Pilates exercises for the thoracic spine and diaphragm
Wed,Nov 02, 2016 at 12:30PM by Carla Mullins
The thoracic spine and diaphragm – important considerations for people with scleroderma, asthma or pneumonia
In August 2005 my father died from Systemic Scleroderma, a complex autoimmune condition that markedly restricted the mobility of his lungs and diaphragm. In working with him many years ago I realised that there are many limitations in the way pilates teachers and physiotherapists work with the thoracic spine and breath. It started me on a very personal journey of reflection, research and considerations, so that I could better assist others to improve their thoracic and lung function. I started to explore gyrotonic as well as many different pilates styles. This article is written 11 years since his death and it is intended to share my observations and reflections about the thoracic spine and some ideas for exercises and modifications. This article is not intended to be read as the only truth, but to give others an opportunity to review their own practice and look at it from a different perspective.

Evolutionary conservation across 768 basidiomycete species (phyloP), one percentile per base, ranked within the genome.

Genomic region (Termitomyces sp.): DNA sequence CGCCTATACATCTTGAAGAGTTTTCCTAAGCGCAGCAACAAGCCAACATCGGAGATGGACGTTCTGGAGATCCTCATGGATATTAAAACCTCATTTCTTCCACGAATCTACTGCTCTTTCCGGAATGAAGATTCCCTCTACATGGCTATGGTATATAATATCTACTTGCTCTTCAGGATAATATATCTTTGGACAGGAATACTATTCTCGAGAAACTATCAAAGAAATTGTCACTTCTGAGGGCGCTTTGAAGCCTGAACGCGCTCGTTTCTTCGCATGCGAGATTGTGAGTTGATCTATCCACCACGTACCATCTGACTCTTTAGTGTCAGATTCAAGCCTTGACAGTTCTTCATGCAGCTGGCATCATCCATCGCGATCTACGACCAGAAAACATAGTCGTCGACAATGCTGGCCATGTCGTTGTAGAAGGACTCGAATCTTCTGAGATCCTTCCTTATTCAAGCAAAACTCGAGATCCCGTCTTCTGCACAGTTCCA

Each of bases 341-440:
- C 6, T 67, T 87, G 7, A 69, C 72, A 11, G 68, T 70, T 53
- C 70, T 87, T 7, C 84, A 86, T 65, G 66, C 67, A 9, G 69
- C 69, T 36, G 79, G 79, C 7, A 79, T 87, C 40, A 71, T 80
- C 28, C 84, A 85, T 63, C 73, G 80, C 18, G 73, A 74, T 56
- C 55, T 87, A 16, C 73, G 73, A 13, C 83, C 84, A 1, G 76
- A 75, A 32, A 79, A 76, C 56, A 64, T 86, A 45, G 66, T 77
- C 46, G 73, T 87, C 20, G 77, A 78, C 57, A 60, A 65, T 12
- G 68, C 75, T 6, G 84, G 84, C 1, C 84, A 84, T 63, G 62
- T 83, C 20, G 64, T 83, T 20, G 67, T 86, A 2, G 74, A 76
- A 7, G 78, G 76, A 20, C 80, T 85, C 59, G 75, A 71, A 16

The thoracic spine and its relationship to breath
One of my first realisations when I was taught pilates and later trained in the method was that there did not seem to be a great deal of focus on rib and full diaphragm movement. I began to observe that a lot of long term pilates clients and teachers, including myself, had quite flat thoracic spines. The flattening of the thoracic spine was partly due to excessive tone in the rectus abdominus muscles and an imbalance in the psoas/rectus abdominus rhythm needed for functional movement of the diaphragm. Stiffness in the sacral area and sacroiliac joints were also noted. Additionally, this flattening could also be attributed to poor cueing techniques, which I will discuss later in this article.
I will be honest with you: I also see this thoracic flattening in long term yoga practitioners, gyrotonic teachers and dancers – possibly from the counterbalancing load of excessive eccentric psoas work and thoraco-lumbar extensions.